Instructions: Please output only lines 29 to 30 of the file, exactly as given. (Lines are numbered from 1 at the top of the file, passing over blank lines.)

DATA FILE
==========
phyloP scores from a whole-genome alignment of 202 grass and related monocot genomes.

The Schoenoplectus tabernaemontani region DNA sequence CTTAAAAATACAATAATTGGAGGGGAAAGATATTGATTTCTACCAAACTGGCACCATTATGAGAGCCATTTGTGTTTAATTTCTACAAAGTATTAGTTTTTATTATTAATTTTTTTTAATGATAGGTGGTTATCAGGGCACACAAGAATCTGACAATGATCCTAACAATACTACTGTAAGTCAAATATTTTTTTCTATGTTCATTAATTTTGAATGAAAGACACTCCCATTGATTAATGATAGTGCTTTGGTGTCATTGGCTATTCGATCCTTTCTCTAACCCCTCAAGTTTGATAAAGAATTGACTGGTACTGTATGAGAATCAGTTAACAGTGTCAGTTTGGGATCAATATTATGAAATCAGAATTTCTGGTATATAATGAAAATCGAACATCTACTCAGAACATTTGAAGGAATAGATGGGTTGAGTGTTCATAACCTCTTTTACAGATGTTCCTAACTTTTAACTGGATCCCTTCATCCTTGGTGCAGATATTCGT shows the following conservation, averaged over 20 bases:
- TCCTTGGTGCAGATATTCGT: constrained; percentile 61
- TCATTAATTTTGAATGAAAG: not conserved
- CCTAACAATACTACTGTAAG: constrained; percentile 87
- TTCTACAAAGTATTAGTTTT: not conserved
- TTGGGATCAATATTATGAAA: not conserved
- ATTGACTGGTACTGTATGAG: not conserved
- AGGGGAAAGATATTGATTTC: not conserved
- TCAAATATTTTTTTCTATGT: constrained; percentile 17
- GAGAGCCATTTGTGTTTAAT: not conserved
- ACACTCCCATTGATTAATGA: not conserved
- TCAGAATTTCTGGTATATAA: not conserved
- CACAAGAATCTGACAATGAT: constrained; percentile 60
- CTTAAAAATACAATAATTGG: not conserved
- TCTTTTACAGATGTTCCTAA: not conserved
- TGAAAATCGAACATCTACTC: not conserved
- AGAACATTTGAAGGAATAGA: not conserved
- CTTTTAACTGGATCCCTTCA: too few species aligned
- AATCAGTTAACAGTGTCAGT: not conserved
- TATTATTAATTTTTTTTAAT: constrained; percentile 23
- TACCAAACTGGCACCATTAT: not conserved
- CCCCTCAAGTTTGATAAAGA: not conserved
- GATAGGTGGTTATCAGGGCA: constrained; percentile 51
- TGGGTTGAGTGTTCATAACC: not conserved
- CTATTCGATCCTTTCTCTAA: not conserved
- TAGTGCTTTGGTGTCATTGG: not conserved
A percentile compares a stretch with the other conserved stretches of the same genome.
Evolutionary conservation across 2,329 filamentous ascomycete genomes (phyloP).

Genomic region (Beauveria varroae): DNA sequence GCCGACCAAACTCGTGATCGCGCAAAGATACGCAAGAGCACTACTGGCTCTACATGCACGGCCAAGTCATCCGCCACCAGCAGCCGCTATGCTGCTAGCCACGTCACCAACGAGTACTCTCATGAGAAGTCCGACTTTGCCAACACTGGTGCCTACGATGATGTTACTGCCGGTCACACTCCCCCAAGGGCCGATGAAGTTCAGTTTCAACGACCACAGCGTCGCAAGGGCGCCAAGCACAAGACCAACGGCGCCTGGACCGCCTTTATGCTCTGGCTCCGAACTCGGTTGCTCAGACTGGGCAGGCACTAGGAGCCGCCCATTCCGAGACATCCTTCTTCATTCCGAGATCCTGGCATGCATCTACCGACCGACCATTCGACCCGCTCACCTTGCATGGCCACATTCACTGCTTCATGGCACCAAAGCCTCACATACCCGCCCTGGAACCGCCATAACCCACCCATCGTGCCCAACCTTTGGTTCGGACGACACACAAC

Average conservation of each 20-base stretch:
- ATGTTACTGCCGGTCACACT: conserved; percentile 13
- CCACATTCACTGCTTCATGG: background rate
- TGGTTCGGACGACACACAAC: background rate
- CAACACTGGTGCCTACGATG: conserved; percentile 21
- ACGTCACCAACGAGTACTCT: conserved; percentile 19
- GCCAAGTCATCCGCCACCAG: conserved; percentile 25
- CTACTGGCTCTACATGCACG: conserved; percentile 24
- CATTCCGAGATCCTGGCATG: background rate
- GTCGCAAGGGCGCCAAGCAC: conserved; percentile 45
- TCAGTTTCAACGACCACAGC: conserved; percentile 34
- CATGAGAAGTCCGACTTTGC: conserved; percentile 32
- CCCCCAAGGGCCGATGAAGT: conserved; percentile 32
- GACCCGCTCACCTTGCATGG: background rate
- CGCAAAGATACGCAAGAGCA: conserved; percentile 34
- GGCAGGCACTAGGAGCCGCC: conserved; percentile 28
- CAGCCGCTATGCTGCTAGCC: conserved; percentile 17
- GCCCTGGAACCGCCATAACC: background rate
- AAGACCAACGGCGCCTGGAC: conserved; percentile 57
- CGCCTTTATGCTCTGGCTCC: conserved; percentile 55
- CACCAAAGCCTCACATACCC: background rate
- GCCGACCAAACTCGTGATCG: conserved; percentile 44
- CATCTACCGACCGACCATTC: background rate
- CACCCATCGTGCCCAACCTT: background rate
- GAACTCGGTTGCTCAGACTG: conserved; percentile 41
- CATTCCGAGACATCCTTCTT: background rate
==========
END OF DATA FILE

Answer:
Evolutionary conservation across 2,329 filamentous ascomycete genomes (phyloP).

Genomic region (Beauveria varroae): DNA sequence GCCGACCAAACTCGTGATCGCGCAAAGATACGCAAGAGCACTACTGGCTCTACATGCACGGCCAAGTCATCCGCCACCAGCAGCCGCTATGCTGCTAGCCACGTCACCAACGAGTACTCTCATGAGAAGTCCGACTTTGCCAACACTGGTGCCTACGATGATGTTACTGCCGGTCACACTCCCCCAAGGGCCGATGAAGTTCAGTTTCAACGACCACAGCGTCGCAAGGGCGCCAAGCACAAGACCAACGGCGCCTGGACCGCCTTTATGCTCTGGCTCCGAACTCGGTTGCTCAGACTGGGCAGGCACTAGGAGCCGCCCATTCCGAGACATCCTTCTTCATTCCGAGATCCTGGCATGCATCTACCGACCGACCATTCGACCCGCTCACCTTGCATGGCCACATTCACTGCTTCATGGCACCAAAGCCTCACATACCCGCCCTGGAACCGCCATAACCCACCCATCGTGCCCAACCTTTGGTTCGGACGACACACAAC